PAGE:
Shoma Uno trusts local blades for Beijing Games
Changing the blades he attaches to his figure skating boots has made all the difference for Shoma Uno, who is aiming to better his Olympic silver medal from Pyeongchang at the upcoming Beijing Winter Games.
Since starting to use the Japanese-made ‘Kozuka Blades’ in recent years, the 24-year-old has seen a significant improvement in his performance, giving him the boost of confidence he needed to include five quadruple jumps in its free course. skating this season.
Like most sports equipment, figure skates are designed to cater for a range of skill levels, with a skater attempting triple and quadruple jumps needing something very different compared to a recreational skater. Elite level skaters know that an investment in quality boots and blades pays off big time under bright lights.
“Your blade edges are the only point of contact you have with the ice, so choosing the right shoes is important,” 2010 Olympic figure skater Takahiko Kozuka said in a recent interview.
Steelmaker Yamaichi Special Steel Co., based in Nagoya, and Kozuka, a native of Nagoya, have teamed up to make the new set of blades that Uno trusts to support him as he stretches to reach new heights. new heights. They took six years to develop and went on sale in the spring of 2018.
A figure skating season is made up of two halves, with the main events of the first half starting in October and running through nationals in late December, and the second half continuing from January to March, when the world championships are held.
When actively competing, Kozuka struggled to find blades that worked in perfect harmony with his boots.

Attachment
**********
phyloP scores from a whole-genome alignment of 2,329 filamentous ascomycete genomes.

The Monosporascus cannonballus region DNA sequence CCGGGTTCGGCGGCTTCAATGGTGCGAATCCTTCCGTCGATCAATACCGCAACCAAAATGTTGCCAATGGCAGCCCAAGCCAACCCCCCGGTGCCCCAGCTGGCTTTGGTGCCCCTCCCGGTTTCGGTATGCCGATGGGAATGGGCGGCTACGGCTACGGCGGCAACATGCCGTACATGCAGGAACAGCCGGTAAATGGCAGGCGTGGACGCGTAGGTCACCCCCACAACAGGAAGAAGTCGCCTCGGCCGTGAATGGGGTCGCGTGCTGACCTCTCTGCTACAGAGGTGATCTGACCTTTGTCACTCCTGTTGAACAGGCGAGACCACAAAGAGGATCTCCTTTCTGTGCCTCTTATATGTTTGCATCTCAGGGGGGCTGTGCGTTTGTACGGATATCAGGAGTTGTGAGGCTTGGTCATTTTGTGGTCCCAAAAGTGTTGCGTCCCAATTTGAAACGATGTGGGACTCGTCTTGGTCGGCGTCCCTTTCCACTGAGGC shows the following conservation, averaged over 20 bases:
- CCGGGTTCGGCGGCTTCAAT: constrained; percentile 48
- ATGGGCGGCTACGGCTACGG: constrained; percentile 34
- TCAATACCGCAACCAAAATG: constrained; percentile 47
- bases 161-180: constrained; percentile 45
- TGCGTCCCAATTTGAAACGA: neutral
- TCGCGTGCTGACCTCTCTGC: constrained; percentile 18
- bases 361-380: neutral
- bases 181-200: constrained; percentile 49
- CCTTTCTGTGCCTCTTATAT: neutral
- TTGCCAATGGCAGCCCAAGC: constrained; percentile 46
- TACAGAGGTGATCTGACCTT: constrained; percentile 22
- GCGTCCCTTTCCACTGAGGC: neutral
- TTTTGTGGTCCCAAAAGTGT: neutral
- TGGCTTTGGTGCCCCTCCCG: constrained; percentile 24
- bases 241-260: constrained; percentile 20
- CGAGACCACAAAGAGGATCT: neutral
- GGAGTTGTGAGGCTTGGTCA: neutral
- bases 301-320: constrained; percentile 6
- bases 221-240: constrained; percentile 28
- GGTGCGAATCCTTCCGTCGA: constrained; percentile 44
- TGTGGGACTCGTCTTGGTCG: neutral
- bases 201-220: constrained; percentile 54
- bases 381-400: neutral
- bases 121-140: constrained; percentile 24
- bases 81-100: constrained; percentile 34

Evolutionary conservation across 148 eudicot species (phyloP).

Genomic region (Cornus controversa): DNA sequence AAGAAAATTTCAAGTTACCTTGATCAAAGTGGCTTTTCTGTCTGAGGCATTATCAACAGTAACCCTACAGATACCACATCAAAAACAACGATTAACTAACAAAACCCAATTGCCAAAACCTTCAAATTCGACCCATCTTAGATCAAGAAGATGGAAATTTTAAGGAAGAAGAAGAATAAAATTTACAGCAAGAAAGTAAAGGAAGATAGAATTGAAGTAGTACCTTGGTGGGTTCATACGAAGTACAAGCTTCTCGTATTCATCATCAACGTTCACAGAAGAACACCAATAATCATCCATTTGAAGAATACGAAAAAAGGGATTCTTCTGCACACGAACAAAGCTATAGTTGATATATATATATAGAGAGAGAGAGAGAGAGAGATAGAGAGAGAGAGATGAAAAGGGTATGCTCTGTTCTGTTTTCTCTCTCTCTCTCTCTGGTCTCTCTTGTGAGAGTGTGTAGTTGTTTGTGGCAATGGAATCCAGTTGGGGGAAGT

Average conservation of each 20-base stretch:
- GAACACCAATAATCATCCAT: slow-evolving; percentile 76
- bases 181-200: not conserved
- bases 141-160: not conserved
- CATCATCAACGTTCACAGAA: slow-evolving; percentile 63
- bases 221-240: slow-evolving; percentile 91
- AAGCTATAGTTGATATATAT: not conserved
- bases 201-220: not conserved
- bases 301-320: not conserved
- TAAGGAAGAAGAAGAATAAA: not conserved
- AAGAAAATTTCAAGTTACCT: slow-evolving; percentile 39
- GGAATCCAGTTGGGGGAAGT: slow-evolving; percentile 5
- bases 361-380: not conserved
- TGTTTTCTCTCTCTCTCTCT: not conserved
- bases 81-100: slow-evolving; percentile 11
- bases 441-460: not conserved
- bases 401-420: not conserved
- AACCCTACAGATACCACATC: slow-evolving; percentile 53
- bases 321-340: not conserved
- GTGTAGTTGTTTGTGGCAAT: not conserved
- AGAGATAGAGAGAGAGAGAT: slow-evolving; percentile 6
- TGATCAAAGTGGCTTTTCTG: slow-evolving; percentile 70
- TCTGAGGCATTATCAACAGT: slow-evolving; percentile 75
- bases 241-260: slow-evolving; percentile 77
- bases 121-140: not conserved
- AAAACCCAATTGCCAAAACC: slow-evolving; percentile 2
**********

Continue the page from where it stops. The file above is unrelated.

“It takes about two weeks to break in a new pair, so the ideal time to change gear is after Nationals,” Kozuka said.
But in reality, due to the stressed quad jumps put on its blades, they lasted less than a month.
There are four main types of blades used in ice sports: hockey, figure skating, and short and long track speed skating.
Figure skating blades are longer and have a wider contact surface than hockey blades, which can help with balance. The toe pick in the front allows skaters to perform jumps and spins.
Before retiring from competitive figure skating in 2016, Kozuka started the collaboration project with Yamaichi Special Steel.
Unlike conventional skates, where the base parts are assembled and welded together, Kozuka blades are milled from a solid 11.5 kilogram block of steel to create a one-piece blade that weighs 271 grams.
They’re three times stronger and lighter, and their six-month warranty demonstrates the company’s confidence in their relative longevity.
Uno, who once wore down a set of blades in two weeks, said using the Kozuka blades allowed for more graceful and athletic movements, and allowed him to focus on his skating instead of worrying about the injuries and accidents.
“These blades don’t bend or move around, so I feel safe,” Uno said. “I can focus on fixing my technical issues, which should be my priority.”
Kozuka says these blades can flex like airplane wings and not break.
Along with four-time national champion Uno, 2014 Four Continents champion Takahito Mura and 2018 Junior Grand Prix Final bronze medalist Koshiro Shimada are among the Kozuka Blades users.
Kozuka’s ever-evolving journey to better skate manufacturing won’t stop there, as he says blades are just part of the skate, and he now designs boots.
“I wanted to do the full set, not just the blades,” he said. “I think we are at sample #30. Business has been hit by the pandemic, but we have raised 5 million yen through crowdfunding. People expect a lot from our products. It’s motivating.
“These boots could be a secret weapon for better jumping. They are going to be really good. Fine Japanese craftsmanship has been poured into the creation of these boots.
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